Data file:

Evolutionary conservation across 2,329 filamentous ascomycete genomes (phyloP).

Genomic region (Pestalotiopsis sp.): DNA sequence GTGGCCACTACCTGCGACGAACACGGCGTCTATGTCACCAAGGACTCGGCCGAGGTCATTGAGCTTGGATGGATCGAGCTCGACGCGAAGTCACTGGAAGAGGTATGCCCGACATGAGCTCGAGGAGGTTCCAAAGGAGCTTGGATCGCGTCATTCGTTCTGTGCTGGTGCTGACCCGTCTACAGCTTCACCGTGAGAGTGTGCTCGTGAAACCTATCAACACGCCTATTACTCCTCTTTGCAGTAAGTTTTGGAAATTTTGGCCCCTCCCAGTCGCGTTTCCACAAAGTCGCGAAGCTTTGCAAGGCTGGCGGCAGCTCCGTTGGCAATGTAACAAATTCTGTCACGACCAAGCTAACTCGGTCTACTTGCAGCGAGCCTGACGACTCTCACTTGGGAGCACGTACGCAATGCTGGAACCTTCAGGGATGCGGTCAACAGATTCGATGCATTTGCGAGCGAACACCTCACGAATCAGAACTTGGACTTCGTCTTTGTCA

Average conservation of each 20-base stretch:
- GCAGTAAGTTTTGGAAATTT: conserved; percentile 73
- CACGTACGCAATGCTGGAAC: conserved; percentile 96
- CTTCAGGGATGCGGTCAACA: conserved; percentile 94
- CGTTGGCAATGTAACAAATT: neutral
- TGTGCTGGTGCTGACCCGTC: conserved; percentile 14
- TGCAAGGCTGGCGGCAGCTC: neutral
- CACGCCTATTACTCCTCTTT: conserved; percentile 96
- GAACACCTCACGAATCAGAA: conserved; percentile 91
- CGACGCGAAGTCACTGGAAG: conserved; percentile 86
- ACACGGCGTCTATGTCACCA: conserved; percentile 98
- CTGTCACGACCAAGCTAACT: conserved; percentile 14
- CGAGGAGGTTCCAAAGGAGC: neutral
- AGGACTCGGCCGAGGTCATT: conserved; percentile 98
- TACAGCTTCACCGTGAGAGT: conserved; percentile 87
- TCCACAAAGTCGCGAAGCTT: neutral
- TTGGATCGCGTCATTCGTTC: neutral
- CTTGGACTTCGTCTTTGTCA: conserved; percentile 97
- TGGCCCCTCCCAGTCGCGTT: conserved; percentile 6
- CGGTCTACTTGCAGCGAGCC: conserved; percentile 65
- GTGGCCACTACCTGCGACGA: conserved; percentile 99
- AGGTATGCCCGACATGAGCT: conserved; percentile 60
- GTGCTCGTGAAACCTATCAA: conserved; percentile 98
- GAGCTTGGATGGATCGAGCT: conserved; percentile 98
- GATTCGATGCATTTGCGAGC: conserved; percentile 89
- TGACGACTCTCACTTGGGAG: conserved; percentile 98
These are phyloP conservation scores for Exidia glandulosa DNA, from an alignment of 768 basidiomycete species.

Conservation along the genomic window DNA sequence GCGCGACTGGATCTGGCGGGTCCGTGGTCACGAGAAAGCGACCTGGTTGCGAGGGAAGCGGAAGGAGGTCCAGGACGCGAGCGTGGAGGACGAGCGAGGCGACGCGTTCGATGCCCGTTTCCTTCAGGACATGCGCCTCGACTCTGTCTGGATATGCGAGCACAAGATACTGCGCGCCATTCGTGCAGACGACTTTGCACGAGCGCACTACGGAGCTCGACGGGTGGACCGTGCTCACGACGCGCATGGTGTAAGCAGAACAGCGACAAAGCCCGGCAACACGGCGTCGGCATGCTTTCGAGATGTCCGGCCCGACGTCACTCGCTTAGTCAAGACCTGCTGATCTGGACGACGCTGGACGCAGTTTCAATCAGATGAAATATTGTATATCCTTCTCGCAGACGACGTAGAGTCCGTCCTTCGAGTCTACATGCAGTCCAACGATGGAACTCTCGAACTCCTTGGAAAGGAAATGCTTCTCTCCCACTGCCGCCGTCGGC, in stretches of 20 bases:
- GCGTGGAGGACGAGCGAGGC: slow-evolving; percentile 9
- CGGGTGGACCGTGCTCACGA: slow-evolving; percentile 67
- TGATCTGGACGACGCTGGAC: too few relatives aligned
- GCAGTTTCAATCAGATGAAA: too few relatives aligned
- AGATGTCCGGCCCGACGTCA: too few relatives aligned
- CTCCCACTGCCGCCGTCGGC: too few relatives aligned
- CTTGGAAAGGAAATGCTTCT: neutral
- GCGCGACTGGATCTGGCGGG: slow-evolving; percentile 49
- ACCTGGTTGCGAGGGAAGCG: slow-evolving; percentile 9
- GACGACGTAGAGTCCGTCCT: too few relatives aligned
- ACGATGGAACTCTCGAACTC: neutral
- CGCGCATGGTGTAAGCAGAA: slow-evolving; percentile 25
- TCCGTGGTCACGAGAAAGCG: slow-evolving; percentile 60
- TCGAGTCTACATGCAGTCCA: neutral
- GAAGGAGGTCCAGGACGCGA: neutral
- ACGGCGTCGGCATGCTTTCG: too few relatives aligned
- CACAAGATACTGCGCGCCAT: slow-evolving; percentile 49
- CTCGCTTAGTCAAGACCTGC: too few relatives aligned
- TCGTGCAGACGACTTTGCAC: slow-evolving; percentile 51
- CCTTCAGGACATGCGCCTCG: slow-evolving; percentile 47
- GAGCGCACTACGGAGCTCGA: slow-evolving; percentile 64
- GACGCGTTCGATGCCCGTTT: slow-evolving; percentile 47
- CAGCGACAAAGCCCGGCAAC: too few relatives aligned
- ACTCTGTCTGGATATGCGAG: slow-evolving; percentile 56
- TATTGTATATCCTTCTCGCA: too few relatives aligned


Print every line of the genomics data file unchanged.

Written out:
Evolutionary conservation across 2,329 filamentous ascomycete genomes (phyloP).

Genomic region (Pestalotiopsis sp.): DNA sequence GTGGCCACTACCTGCGACGAACACGGCGTCTATGTCACCAAGGACTCGGCCGAGGTCATTGAGCTTGGATGGATCGAGCTCGACGCGAAGTCACTGGAAGAGGTATGCCCGACATGAGCTCGAGGAGGTTCCAAAGGAGCTTGGATCGCGTCATTCGTTCTGTGCTGGTGCTGACCCGTCTACAGCTTCACCGTGAGAGTGTGCTCGTGAAACCTATCAACACGCCTATTACTCCTCTTTGCAGTAAGTTTTGGAAATTTTGGCCCCTCCCAGTCGCGTTTCCACAAAGTCGCGAAGCTTTGCAAGGCTGGCGGCAGCTCCGTTGGCAATGTAACAAATTCTGTCACGACCAAGCTAACTCGGTCTACTTGCAGCGAGCCTGACGACTCTCACTTGGGAGCACGTACGCAATGCTGGAACCTTCAGGGATGCGGTCAACAGATTCGATGCATTTGCGAGCGAACACCTCACGAATCAGAACTTGGACTTCGTCTTTGTCA

Average conservation of each 20-base stretch:
- GCAGTAAGTTTTGGAAATTT: conserved; percentile 73
- CACGTACGCAATGCTGGAAC: conserved; percentile 96
- CTTCAGGGATGCGGTCAACA: conserved; percentile 94
- CGTTGGCAATGTAACAAATT: neutral
- TGTGCTGGTGCTGACCCGTC: conserved; percentile 14
- TGCAAGGCTGGCGGCAGCTC: neutral
- CACGCCTATTACTCCTCTTT: conserved; percentile 96
- GAACACCTCACGAATCAGAA: conserved; percentile 91
- CGACGCGAAGTCACTGGAAG: conserved; percentile 86
- ACACGGCGTCTATGTCACCA: conserved; percentile 98
- CTGTCACGACCAAGCTAACT: conserved; percentile 14
- CGAGGAGGTTCCAAAGGAGC: neutral
- AGGACTCGGCCGAGGTCATT: conserved; percentile 98
- TACAGCTTCACCGTGAGAGT: conserved; percentile 87
- TCCACAAAGTCGCGAAGCTT: neutral
- TTGGATCGCGTCATTCGTTC: neutral
- CTTGGACTTCGTCTTTGTCA: conserved; percentile 97
- TGGCCCCTCCCAGTCGCGTT: conserved; percentile 6
- CGGTCTACTTGCAGCGAGCC: conserved; percentile 65
- GTGGCCACTACCTGCGACGA: conserved; percentile 99
- AGGTATGCCCGACATGAGCT: conserved; percentile 60
- GTGCTCGTGAAACCTATCAA: conserved; percentile 98
- GAGCTTGGATGGATCGAGCT: conserved; percentile 98
- GATTCGATGCATTTGCGAGC: conserved; percentile 89
- TGACGACTCTCACTTGGGAG: conserved; percentile 98
These are phyloP conservation scores for Exidia glandulosa DNA, from an alignment of 768 basidiomycete species.

Conservation along the genomic window DNA sequence GCGCGACTGGATCTGGCGGGTCCGTGGTCACGAGAAAGCGACCTGGTTGCGAGGGAAGCGGAAGGAGGTCCAGGACGCGAGCGTGGAGGACGAGCGAGGCGACGCGTTCGATGCCCGTTTCCTTCAGGACATGCGCCTCGACTCTGTCTGGATATGCGAGCACAAGATACTGCGCGCCATTCGTGCAGACGACTTTGCACGAGCGCACTACGGAGCTCGACGGGTGGACCGTGCTCACGACGCGCATGGTGTAAGCAGAACAGCGACAAAGCCCGGCAACACGGCGTCGGCATGCTTTCGAGATGTCCGGCCCGACGTCACTCGCTTAGTCAAGACCTGCTGATCTGGACGACGCTGGACGCAGTTTCAATCAGATGAAATATTGTATATCCTTCTCGCAGACGACGTAGAGTCCGTCCTTCGAGTCTACATGCAGTCCAACGATGGAACTCTCGAACTCCTTGGAAAGGAAATGCTTCTCTCCCACTGCCGCCGTCGGC, in stretches of 20 bases:
- GCGTGGAGGACGAGCGAGGC: slow-evolving; percentile 9
- CGGGTGGACCGTGCTCACGA: slow-evolving; percentile 67
- TGATCTGGACGACGCTGGAC: too few relatives aligned
- GCAGTTTCAATCAGATGAAA: too few relatives aligned
- AGATGTCCGGCCCGACGTCA: too few relatives aligned
- CTCCCACTGCCGCCGTCGGC: too few relatives aligned
- CTTGGAAAGGAAATGCTTCT: neutral
- GCGCGACTGGATCTGGCGGG: slow-evolving; percentile 49
- ACCTGGTTGCGAGGGAAGCG: slow-evolving; percentile 9
- GACGACGTAGAGTCCGTCCT: too few relatives aligned
- ACGATGGAACTCTCGAACTC: neutral
- CGCGCATGGTGTAAGCAGAA: slow-evolving; percentile 25
- TCCGTGGTCACGAGAAAGCG: slow-evolving; percentile 60
- TCGAGTCTACATGCAGTCCA: neutral
- GAAGGAGGTCCAGGACGCGA: neutral
- ACGGCGTCGGCATGCTTTCG: too few relatives aligned
- CACAAGATACTGCGCGCCAT: slow-evolving; percentile 49
- CTCGCTTAGTCAAGACCTGC: too few relatives aligned
- TCGTGCAGACGACTTTGCAC: slow-evolving; percentile 51
- CCTTCAGGACATGCGCCTCG: slow-evolving; percentile 47
- GAGCGCACTACGGAGCTCGA: slow-evolving; percentile 64
- GACGCGTTCGATGCCCGTTT: slow-evolving; percentile 47
- CAGCGACAAAGCCCGGCAAC: too few relatives aligned
- ACTCTGTCTGGATATGCGAG: slow-evolving; percentile 56
- TATTGTATATCCTTCTCGCA: too few relatives aligned